Moore Rodin

Moore – Rodin

Calais Burghers

Rodin’s Burghers of Calais

Moore Rodin
15 February 2014 to 31 August 2014
10th Anniversary Year – Moore Rodin at Compton Verney

This ground-breaking international exhibition compares the work of two giants of modern sculpture: Henry Moore and Auguste Rodin. This is the first exhibition to be devoted exclusively to these artists, with major works being displayed in our ‘Capability’ Brown landscape as well as in our exhibition spaces.

Fallen Caryatid

Fallen Caryatid by Rodin

Bunched figure

Reclining Figure : Bunched by Henry Moore

In the grounds
Enjoy eleven large scale works which complement, challenge and create new perspectives to vistas ‘Capability’ Brown formed in the 1760s. Amongst these amazing pieces is one of Rodin’s most famous works, Monument to the Burghers of Calais (usually on display outside the Houses of Parliament), Moore’s magnificent monumental Three Piece Sculpture: Vertebrae and The Arch.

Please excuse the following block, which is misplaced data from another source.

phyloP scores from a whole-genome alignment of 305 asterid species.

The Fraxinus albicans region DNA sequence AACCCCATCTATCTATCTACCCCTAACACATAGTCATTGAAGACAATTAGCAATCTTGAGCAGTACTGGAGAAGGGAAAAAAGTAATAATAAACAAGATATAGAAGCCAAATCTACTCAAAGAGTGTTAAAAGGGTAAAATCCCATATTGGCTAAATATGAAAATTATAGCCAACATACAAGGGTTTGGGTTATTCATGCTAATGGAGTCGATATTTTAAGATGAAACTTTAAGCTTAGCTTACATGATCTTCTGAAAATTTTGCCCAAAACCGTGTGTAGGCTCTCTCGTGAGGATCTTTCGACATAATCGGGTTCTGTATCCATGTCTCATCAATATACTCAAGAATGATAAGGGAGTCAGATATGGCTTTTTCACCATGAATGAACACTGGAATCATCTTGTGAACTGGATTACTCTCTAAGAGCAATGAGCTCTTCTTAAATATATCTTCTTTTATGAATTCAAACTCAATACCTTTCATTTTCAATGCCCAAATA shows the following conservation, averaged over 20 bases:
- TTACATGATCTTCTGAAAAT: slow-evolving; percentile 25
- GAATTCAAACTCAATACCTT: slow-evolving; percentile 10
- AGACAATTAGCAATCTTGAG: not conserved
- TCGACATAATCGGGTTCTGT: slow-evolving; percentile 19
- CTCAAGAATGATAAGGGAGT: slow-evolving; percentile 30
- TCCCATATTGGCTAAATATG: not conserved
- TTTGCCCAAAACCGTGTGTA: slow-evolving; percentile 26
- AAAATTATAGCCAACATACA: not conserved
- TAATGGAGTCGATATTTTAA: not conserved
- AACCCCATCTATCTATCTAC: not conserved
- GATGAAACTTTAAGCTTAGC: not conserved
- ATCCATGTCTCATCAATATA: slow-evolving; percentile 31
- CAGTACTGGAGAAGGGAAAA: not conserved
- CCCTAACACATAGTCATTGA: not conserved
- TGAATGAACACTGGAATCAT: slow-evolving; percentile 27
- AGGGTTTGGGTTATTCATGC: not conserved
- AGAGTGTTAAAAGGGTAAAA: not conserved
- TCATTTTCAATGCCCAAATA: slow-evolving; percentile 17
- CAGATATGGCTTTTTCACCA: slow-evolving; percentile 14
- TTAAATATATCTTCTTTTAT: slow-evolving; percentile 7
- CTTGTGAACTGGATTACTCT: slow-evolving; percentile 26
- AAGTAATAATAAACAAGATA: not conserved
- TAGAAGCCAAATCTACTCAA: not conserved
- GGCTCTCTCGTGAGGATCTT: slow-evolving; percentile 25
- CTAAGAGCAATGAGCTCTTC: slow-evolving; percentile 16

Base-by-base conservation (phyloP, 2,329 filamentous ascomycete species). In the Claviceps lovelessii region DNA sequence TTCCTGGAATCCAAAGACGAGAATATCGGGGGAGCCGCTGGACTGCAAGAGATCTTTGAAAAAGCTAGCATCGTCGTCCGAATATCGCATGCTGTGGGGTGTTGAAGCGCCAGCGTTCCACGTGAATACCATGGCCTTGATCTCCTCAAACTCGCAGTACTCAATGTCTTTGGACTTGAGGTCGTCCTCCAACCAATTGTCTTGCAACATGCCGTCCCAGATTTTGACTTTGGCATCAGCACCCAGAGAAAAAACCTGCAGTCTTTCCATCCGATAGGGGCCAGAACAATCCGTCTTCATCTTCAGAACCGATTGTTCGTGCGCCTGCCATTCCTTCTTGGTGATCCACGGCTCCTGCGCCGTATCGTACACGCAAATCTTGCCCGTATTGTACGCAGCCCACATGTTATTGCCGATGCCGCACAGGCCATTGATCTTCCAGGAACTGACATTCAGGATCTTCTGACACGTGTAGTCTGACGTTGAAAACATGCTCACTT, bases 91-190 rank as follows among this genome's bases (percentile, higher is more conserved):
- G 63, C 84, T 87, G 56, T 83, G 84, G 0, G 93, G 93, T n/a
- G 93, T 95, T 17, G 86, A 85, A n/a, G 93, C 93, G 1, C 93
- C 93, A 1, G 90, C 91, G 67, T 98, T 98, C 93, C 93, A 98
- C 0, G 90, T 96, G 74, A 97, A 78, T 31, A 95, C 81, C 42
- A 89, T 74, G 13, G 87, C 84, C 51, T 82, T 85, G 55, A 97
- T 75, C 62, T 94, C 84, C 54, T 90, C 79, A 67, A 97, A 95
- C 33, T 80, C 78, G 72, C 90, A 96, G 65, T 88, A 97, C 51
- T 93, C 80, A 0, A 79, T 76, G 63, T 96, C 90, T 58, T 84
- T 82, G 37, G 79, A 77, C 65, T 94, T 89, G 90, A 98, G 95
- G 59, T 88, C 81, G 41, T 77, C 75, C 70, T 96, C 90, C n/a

Walking man on column

Rodin’s Walking Man on Column

Upright Motive No. 9

Henry Moore Upright Motive No. 9 with Chapel

Inside the galleries

Gain an amazing insight into the works of these two artists. Explore the parallels between their treatment of the figure through a beautiful collection of drawings and models made for larger works. See a special display curated by Moore’s daughter Mary which reveals both artists as keen collectors of antiquities and found objects which profoundly influenced their work. The final treat is a display of rarely seen archival documents and photographs taken by Henry Moore revealing that … ‘as time has gone on, my admiration for Rodin has grown and grown’.

After our sandwich lunch I wandered round the grounds and visited the Capability Brown Chapel.  This was built in 1776 as part of the relandscaping of the site and is one of the few surviving Georgian chapels in Britain, and one of the very few remaining architectural works by ‘Capability’ Brown. It is currently undergoing a restoration project and more funds are needed to support this work as it’s hoped to use the building in future for music and learning.